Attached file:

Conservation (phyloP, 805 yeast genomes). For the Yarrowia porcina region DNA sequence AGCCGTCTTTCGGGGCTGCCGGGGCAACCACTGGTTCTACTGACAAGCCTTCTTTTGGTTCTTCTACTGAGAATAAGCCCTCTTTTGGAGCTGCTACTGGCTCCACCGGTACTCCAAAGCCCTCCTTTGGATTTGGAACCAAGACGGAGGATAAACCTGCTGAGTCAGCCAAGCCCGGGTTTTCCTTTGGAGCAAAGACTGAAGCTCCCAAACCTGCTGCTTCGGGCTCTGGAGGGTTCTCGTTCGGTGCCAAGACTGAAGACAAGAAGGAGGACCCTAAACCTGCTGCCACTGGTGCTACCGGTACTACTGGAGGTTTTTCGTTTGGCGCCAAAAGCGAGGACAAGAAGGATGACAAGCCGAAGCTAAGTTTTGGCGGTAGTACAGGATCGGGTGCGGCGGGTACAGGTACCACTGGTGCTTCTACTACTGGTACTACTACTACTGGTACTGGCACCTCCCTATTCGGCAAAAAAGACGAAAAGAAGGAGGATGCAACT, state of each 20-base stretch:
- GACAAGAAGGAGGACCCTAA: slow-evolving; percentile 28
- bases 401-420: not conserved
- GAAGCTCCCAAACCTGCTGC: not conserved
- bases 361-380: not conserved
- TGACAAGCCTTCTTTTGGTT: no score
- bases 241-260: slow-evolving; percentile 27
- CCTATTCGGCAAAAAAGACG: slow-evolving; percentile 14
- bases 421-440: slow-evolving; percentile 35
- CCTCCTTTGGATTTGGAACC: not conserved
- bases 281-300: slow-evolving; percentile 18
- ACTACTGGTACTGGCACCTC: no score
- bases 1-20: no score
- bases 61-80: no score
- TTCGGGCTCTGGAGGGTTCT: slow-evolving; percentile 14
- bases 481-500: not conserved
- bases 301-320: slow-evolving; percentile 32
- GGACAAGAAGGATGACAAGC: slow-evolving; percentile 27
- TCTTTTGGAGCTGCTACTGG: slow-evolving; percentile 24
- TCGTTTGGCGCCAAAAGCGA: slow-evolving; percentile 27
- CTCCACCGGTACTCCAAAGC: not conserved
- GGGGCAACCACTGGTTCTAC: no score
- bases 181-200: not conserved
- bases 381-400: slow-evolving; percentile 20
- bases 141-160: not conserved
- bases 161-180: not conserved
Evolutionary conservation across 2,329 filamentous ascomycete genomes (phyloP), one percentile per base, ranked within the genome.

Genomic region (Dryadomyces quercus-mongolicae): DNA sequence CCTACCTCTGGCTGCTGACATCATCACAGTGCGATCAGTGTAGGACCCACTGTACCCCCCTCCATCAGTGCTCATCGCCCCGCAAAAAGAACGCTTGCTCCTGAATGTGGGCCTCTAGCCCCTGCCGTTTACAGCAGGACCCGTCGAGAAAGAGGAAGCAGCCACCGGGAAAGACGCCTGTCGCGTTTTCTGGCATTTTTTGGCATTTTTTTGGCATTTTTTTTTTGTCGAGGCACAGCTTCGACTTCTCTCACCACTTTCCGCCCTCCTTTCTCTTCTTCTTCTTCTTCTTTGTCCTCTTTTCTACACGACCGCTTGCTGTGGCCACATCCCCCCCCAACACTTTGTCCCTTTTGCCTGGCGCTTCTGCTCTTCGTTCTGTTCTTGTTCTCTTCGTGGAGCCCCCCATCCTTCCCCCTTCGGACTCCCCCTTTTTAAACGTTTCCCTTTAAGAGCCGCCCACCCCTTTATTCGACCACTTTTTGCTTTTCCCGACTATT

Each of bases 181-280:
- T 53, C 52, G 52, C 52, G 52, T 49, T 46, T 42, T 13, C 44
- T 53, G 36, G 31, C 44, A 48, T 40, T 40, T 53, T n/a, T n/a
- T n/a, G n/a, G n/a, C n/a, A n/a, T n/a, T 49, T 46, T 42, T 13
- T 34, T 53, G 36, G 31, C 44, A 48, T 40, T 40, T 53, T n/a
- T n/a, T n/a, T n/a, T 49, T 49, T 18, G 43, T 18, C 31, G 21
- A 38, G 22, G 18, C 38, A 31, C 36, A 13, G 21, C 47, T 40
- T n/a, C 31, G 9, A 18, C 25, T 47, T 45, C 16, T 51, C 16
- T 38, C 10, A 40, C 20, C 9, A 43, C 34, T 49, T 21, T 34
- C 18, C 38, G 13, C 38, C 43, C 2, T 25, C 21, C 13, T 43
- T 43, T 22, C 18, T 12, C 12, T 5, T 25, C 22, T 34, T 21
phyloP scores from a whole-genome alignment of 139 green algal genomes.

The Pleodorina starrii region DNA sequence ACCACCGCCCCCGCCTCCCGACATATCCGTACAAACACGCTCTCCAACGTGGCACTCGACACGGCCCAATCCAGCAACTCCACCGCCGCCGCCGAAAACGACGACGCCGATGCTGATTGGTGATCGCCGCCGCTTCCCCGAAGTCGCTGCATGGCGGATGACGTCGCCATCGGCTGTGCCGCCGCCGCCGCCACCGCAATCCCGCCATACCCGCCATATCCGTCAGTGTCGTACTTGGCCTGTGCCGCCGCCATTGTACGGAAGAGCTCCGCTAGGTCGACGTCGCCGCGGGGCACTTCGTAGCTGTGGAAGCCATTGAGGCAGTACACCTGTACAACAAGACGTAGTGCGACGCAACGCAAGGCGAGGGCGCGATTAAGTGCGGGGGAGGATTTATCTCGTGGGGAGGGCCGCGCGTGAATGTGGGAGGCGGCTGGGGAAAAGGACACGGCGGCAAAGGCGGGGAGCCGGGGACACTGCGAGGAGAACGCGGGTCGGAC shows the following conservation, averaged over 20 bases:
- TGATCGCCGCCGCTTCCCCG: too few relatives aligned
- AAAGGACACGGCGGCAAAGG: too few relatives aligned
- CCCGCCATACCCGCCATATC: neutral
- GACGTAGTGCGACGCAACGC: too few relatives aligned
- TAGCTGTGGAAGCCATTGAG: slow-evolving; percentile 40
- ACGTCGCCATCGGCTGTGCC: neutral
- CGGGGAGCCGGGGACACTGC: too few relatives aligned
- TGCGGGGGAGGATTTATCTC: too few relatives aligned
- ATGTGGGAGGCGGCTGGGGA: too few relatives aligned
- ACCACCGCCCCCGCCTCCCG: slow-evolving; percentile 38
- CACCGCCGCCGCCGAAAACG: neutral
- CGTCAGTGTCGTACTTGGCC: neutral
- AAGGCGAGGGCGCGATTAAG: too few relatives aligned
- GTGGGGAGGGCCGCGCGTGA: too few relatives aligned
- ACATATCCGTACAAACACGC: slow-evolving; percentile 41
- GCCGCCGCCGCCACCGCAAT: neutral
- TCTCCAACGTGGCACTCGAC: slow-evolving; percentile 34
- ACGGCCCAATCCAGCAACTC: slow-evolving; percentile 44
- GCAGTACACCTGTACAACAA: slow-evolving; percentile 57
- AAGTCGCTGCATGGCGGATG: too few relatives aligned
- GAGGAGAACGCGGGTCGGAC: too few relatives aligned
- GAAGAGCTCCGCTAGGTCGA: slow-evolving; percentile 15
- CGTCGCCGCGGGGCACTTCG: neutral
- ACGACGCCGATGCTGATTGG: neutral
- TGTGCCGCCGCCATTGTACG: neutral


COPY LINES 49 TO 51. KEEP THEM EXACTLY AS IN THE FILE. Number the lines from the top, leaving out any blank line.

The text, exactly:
- TGCGGGGGAGGATTTATCTC: too few relatives aligned
- ATGTGGGAGGCGGCTGGGGA: too few relatives aligned
- ACCACCGCCCCCGCCTCCCG: slow-evolving; percentile 38